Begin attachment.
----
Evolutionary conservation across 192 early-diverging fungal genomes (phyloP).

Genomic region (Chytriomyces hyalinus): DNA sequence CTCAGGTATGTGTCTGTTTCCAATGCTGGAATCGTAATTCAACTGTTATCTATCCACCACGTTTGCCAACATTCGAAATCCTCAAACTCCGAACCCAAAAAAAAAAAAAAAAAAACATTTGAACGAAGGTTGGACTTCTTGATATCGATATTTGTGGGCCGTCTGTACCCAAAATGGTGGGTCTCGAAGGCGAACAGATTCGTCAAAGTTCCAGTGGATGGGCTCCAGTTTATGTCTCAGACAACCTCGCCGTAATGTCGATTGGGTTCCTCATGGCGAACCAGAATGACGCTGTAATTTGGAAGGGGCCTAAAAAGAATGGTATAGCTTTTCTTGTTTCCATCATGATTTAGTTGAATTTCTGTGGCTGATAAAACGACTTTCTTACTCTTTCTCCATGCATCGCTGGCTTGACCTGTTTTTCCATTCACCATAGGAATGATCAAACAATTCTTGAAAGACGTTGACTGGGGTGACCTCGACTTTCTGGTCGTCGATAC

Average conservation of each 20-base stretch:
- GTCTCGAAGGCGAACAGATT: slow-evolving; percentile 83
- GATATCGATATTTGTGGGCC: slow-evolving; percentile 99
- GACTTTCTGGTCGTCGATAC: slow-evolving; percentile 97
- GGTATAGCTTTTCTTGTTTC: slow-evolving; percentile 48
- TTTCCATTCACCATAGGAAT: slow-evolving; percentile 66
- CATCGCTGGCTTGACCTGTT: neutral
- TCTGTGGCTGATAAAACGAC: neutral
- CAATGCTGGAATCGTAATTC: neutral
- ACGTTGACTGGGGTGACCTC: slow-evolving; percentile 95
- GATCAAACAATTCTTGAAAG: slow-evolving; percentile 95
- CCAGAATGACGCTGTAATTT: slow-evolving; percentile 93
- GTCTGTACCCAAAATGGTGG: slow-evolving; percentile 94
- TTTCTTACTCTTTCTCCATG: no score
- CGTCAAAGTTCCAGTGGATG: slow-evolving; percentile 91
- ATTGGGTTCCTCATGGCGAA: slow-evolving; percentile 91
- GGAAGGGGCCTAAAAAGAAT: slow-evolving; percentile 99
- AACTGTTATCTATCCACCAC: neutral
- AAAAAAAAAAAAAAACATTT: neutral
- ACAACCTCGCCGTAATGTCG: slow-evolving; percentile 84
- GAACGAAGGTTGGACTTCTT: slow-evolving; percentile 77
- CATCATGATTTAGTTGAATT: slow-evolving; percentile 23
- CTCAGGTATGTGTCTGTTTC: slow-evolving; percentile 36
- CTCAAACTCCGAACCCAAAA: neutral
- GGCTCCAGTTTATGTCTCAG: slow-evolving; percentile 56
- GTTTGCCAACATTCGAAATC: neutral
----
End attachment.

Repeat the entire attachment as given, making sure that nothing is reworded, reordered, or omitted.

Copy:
Evolutionary conservation across 192 early-diverging fungal genomes (phyloP).

Genomic region (Chytriomyces hyalinus): DNA sequence CTCAGGTATGTGTCTGTTTCCAATGCTGGAATCGTAATTCAACTGTTATCTATCCACCACGTTTGCCAACATTCGAAATCCTCAAACTCCGAACCCAAAAAAAAAAAAAAAAAAACATTTGAACGAAGGTTGGACTTCTTGATATCGATATTTGTGGGCCGTCTGTACCCAAAATGGTGGGTCTCGAAGGCGAACAGATTCGTCAAAGTTCCAGTGGATGGGCTCCAGTTTATGTCTCAGACAACCTCGCCGTAATGTCGATTGGGTTCCTCATGGCGAACCAGAATGACGCTGTAATTTGGAAGGGGCCTAAAAAGAATGGTATAGCTTTTCTTGTTTCCATCATGATTTAGTTGAATTTCTGTGGCTGATAAAACGACTTTCTTACTCTTTCTCCATGCATCGCTGGCTTGACCTGTTTTTCCATTCACCATAGGAATGATCAAACAATTCTTGAAAGACGTTGACTGGGGTGACCTCGACTTTCTGGTCGTCGATAC

Average conservation of each 20-base stretch:
- GTCTCGAAGGCGAACAGATT: slow-evolving; percentile 83
- GATATCGATATTTGTGGGCC: slow-evolving; percentile 99
- GACTTTCTGGTCGTCGATAC: slow-evolving; percentile 97
- GGTATAGCTTTTCTTGTTTC: slow-evolving; percentile 48
- TTTCCATTCACCATAGGAAT: slow-evolving; percentile 66
- CATCGCTGGCTTGACCTGTT: neutral
- TCTGTGGCTGATAAAACGAC: neutral
- CAATGCTGGAATCGTAATTC: neutral
- ACGTTGACTGGGGTGACCTC: slow-evolving; percentile 95
- GATCAAACAATTCTTGAAAG: slow-evolving; percentile 95
- CCAGAATGACGCTGTAATTT: slow-evolving; percentile 93
- GTCTGTACCCAAAATGGTGG: slow-evolving; percentile 94
- TTTCTTACTCTTTCTCCATG: no score
- CGTCAAAGTTCCAGTGGATG: slow-evolving; percentile 91
- ATTGGGTTCCTCATGGCGAA: slow-evolving; percentile 91
- GGAAGGGGCCTAAAAAGAAT: slow-evolving; percentile 99
- AACTGTTATCTATCCACCAC: neutral
- AAAAAAAAAAAAAAACATTT: neutral
- ACAACCTCGCCGTAATGTCG: slow-evolving; percentile 84
- GAACGAAGGTTGGACTTCTT: slow-evolving; percentile 77
- CATCATGATTTAGTTGAATT: slow-evolving; percentile 23
- CTCAGGTATGTGTCTGTTTC: slow-evolving; percentile 36
- CTCAAACTCCGAACCCAAAA: neutral
- GGCTCCAGTTTATGTCTCAG: slow-evolving; percentile 56
- GTTTGCCAACATTCGAAATC: neutral